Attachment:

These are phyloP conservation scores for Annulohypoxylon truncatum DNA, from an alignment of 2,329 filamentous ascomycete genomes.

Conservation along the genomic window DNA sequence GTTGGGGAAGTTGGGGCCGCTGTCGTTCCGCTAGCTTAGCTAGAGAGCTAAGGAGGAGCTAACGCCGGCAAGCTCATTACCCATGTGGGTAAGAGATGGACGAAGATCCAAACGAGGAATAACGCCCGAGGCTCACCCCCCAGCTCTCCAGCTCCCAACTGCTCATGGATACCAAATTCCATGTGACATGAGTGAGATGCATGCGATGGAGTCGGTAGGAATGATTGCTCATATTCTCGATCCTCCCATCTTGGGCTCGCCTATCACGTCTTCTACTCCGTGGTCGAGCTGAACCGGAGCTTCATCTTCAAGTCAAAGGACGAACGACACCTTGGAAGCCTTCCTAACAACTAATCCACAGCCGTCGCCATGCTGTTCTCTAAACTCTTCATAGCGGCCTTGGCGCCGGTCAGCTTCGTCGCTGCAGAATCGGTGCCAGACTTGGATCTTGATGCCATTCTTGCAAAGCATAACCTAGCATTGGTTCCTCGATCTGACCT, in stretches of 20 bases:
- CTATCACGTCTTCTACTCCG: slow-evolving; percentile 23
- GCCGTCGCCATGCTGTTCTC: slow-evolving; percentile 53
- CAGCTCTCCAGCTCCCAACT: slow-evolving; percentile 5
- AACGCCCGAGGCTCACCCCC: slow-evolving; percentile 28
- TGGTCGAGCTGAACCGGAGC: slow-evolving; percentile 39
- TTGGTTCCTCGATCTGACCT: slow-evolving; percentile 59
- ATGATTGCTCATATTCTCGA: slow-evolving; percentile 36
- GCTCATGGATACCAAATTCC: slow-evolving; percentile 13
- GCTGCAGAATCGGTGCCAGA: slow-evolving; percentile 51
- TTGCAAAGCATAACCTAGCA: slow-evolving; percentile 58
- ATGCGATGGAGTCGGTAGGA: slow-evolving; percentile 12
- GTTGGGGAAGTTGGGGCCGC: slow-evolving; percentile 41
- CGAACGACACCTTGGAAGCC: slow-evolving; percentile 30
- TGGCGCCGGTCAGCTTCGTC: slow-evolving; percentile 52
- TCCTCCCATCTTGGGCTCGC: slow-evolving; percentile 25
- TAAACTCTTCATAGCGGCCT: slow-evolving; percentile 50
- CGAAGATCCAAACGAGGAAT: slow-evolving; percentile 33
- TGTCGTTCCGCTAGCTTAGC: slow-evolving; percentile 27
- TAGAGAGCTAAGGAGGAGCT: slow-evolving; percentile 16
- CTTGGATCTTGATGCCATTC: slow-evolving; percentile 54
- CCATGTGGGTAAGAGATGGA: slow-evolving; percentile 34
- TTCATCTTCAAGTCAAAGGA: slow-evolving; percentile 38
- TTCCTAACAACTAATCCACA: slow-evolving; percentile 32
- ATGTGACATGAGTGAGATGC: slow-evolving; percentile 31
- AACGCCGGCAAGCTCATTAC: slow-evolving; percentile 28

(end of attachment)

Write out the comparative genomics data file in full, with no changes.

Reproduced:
These are phyloP conservation scores for Annulohypoxylon truncatum DNA, from an alignment of 2,329 filamentous ascomycete genomes.

Conservation along the genomic window DNA sequence GTTGGGGAAGTTGGGGCCGCTGTCGTTCCGCTAGCTTAGCTAGAGAGCTAAGGAGGAGCTAACGCCGGCAAGCTCATTACCCATGTGGGTAAGAGATGGACGAAGATCCAAACGAGGAATAACGCCCGAGGCTCACCCCCCAGCTCTCCAGCTCCCAACTGCTCATGGATACCAAATTCCATGTGACATGAGTGAGATGCATGCGATGGAGTCGGTAGGAATGATTGCTCATATTCTCGATCCTCCCATCTTGGGCTCGCCTATCACGTCTTCTACTCCGTGGTCGAGCTGAACCGGAGCTTCATCTTCAAGTCAAAGGACGAACGACACCTTGGAAGCCTTCCTAACAACTAATCCACAGCCGTCGCCATGCTGTTCTCTAAACTCTTCATAGCGGCCTTGGCGCCGGTCAGCTTCGTCGCTGCAGAATCGGTGCCAGACTTGGATCTTGATGCCATTCTTGCAAAGCATAACCTAGCATTGGTTCCTCGATCTGACCT, in stretches of 20 bases:
- CTATCACGTCTTCTACTCCG: slow-evolving; percentile 23
- GCCGTCGCCATGCTGTTCTC: slow-evolving; percentile 53
- CAGCTCTCCAGCTCCCAACT: slow-evolving; percentile 5
- AACGCCCGAGGCTCACCCCC: slow-evolving; percentile 28
- TGGTCGAGCTGAACCGGAGC: slow-evolving; percentile 39
- TTGGTTCCTCGATCTGACCT: slow-evolving; percentile 59
- ATGATTGCTCATATTCTCGA: slow-evolving; percentile 36
- GCTCATGGATACCAAATTCC: slow-evolving; percentile 13
- GCTGCAGAATCGGTGCCAGA: slow-evolving; percentile 51
- TTGCAAAGCATAACCTAGCA: slow-evolving; percentile 58
- ATGCGATGGAGTCGGTAGGA: slow-evolving; percentile 12
- GTTGGGGAAGTTGGGGCCGC: slow-evolving; percentile 41
- CGAACGACACCTTGGAAGCC: slow-evolving; percentile 30
- TGGCGCCGGTCAGCTTCGTC: slow-evolving; percentile 52
- TCCTCCCATCTTGGGCTCGC: slow-evolving; percentile 25
- TAAACTCTTCATAGCGGCCT: slow-evolving; percentile 50
- CGAAGATCCAAACGAGGAAT: slow-evolving; percentile 33
- TGTCGTTCCGCTAGCTTAGC: slow-evolving; percentile 27
- TAGAGAGCTAAGGAGGAGCT: slow-evolving; percentile 16
- CTTGGATCTTGATGCCATTC: slow-evolving; percentile 54
- CCATGTGGGTAAGAGATGGA: slow-evolving; percentile 34
- TTCATCTTCAAGTCAAAGGA: slow-evolving; percentile 38
- TTCCTAACAACTAATCCACA: slow-evolving; percentile 32
- ATGTGACATGAGTGAGATGC: slow-evolving; percentile 31
- AACGCCGGCAAGCTCATTAC: slow-evolving; percentile 28